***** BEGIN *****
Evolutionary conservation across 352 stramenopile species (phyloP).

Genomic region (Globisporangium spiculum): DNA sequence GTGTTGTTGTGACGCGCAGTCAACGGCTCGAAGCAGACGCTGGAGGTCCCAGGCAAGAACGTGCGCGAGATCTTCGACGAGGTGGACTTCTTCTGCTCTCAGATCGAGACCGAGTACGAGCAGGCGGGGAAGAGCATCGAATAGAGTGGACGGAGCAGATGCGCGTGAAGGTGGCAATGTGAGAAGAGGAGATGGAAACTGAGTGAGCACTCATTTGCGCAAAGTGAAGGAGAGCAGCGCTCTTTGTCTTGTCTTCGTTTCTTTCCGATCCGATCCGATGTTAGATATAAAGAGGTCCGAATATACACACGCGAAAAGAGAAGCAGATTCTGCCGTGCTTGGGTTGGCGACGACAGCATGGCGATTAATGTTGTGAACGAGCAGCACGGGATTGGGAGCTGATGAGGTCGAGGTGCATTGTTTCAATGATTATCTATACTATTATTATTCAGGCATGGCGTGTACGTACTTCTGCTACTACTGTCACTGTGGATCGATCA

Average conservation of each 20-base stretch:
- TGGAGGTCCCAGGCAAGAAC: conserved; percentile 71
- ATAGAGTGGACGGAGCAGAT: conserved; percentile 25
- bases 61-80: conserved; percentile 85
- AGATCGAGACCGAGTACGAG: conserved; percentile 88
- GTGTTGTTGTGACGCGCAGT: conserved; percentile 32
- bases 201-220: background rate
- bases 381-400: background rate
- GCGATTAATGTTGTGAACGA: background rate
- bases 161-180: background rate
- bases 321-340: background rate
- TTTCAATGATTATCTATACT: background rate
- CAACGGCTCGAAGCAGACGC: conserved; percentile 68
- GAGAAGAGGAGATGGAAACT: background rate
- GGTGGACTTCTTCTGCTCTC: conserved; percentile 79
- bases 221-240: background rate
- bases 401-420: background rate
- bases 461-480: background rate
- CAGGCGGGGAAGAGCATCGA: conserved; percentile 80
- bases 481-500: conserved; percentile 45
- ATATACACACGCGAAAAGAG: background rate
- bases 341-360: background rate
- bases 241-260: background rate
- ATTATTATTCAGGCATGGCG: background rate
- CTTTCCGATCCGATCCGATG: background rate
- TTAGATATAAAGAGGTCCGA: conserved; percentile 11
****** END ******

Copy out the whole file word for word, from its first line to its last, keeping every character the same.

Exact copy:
Evolutionary conservation across 352 stramenopile species (phyloP).

Genomic region (Globisporangium spiculum): DNA sequence GTGTTGTTGTGACGCGCAGTCAACGGCTCGAAGCAGACGCTGGAGGTCCCAGGCAAGAACGTGCGCGAGATCTTCGACGAGGTGGACTTCTTCTGCTCTCAGATCGAGACCGAGTACGAGCAGGCGGGGAAGAGCATCGAATAGAGTGGACGGAGCAGATGCGCGTGAAGGTGGCAATGTGAGAAGAGGAGATGGAAACTGAGTGAGCACTCATTTGCGCAAAGTGAAGGAGAGCAGCGCTCTTTGTCTTGTCTTCGTTTCTTTCCGATCCGATCCGATGTTAGATATAAAGAGGTCCGAATATACACACGCGAAAAGAGAAGCAGATTCTGCCGTGCTTGGGTTGGCGACGACAGCATGGCGATTAATGTTGTGAACGAGCAGCACGGGATTGGGAGCTGATGAGGTCGAGGTGCATTGTTTCAATGATTATCTATACTATTATTATTCAGGCATGGCGTGTACGTACTTCTGCTACTACTGTCACTGTGGATCGATCA

Average conservation of each 20-base stretch:
- TGGAGGTCCCAGGCAAGAAC: conserved; percentile 71
- ATAGAGTGGACGGAGCAGAT: conserved; percentile 25
- bases 61-80: conserved; percentile 85
- AGATCGAGACCGAGTACGAG: conserved; percentile 88
- GTGTTGTTGTGACGCGCAGT: conserved; percentile 32
- bases 201-220: background rate
- bases 381-400: background rate
- GCGATTAATGTTGTGAACGA: background rate
- bases 161-180: background rate
- bases 321-340: background rate
- TTTCAATGATTATCTATACT: background rate
- CAACGGCTCGAAGCAGACGC: conserved; percentile 68
- GAGAAGAGGAGATGGAAACT: background rate
- GGTGGACTTCTTCTGCTCTC: conserved; percentile 79
- bases 221-240: background rate
- bases 401-420: background rate
- bases 461-480: background rate
- CAGGCGGGGAAGAGCATCGA: conserved; percentile 80
- bases 481-500: conserved; percentile 45
- ATATACACACGCGAAAAGAG: background rate
- bases 341-360: background rate
- bases 241-260: background rate
- ATTATTATTCAGGCATGGCG: background rate
- CTTTCCGATCCGATCCGATG: background rate
- TTAGATATAAAGAGGTCCGA: conserved; percentile 11